Sick days among Perth and Kinross council staff are continuing to rise, according to a new report.
The average number of days each staff member takes off work every year has risen from 9.63 to 10.74.
The tally means the council has fallen five places in comparison with other local authorities, from sixth best performing to 11th out of 32 Scottish councils.
For the second year, Perth and Kinross has been ranked 30th for absenteeism among teachers with the average growing from 7.81 days to 8.06.
The Scottish average for teachers is 5.04 days.
Mental health issues are responsible for 27% of the absenteeism and are the most common reason for being off work.
Unions said public sector cuts were pushing workers to “the absolute limits”, leading to the rise.
The figures are contained in the Local Government Benchmarking Framework 2017/2018 report, which compares Perth and Kinross Council’s performance to other local authorities.
Report author Louisa Dott, team leader, writes the council has seen “an increase in the number of employees who have long term sickness absences from work due to chronic conditions.”
She goes on to detail the “robust policy framework” being used to address the problem, including a wide range of support measures and wellbeing initiatives.
GMB Scotland organiser Helen Meldrum, who represents some council staff said, the rise in absenteeism was “a symptom of austerity, plain and simple.”
“Our members are working longer and harder for less and with fewer resources – they are being pushed to their absolute limits,” she added.
“In social care in particular, new shift patterns have had a detrimental impact on the health of some of our members.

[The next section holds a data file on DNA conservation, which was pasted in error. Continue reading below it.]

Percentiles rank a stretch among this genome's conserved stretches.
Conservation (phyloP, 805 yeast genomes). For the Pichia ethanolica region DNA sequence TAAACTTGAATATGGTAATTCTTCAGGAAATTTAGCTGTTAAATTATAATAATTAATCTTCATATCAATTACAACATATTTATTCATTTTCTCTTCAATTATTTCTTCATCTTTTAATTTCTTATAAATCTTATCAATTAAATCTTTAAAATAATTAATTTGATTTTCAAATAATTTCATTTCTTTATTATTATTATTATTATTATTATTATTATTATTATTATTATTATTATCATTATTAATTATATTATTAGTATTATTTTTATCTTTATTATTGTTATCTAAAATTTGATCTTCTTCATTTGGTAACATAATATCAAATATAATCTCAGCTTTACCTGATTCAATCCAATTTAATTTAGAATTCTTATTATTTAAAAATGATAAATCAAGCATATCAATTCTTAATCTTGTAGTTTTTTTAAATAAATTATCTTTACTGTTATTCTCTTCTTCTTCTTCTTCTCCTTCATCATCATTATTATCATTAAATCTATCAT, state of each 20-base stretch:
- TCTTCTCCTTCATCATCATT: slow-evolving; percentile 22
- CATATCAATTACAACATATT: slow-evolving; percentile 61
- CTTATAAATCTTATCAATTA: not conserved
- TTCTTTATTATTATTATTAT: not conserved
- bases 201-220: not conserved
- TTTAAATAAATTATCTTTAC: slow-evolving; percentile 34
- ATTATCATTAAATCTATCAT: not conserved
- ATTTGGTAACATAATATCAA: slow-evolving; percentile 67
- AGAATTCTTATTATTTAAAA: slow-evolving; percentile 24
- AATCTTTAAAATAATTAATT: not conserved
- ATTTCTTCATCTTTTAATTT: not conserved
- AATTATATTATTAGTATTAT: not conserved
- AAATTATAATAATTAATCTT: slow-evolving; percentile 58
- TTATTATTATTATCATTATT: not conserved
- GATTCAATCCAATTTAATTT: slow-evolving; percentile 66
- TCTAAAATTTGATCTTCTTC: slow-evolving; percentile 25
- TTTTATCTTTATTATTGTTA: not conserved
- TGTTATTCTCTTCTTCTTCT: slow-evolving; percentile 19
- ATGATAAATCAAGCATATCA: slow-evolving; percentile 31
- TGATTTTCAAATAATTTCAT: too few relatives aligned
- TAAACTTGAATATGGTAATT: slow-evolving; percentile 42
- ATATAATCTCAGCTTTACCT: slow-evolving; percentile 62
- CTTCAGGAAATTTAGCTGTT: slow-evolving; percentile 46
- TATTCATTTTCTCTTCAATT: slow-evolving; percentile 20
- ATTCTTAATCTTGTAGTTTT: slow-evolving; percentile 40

“It’s about time councillors said enough is enough. Our members deliver vital services and they should be supported as much as possible.”
Johanna Baxter, bargaining chief for council staff union UNISON, said the absence data was unreliable because the recording process varied between councils.
“These figures don’t take into account the fact that 15,000 jobs have been lost from Scottish councils in the last five years, leaving less staff who are facing more pressure as they struggle to keep our vital public services running,” she added.
A Perth and Kinross Council spokeswoman said the council takes “a pro-active and positive approach to health and wellbeing, supporting all employees to maximise their attendance at work.”
“With support from HR, headteachers and the services senior management teams have been working with trade unions to actively manage sickness absence.”
She said their work had already produced positive results.
“We have seen the number of employees who were off long term reduce as they return to work, these take time to come out of the statutory performance indicator figures.”
Teachers union the EIS did not respond to a request for comment by deadline.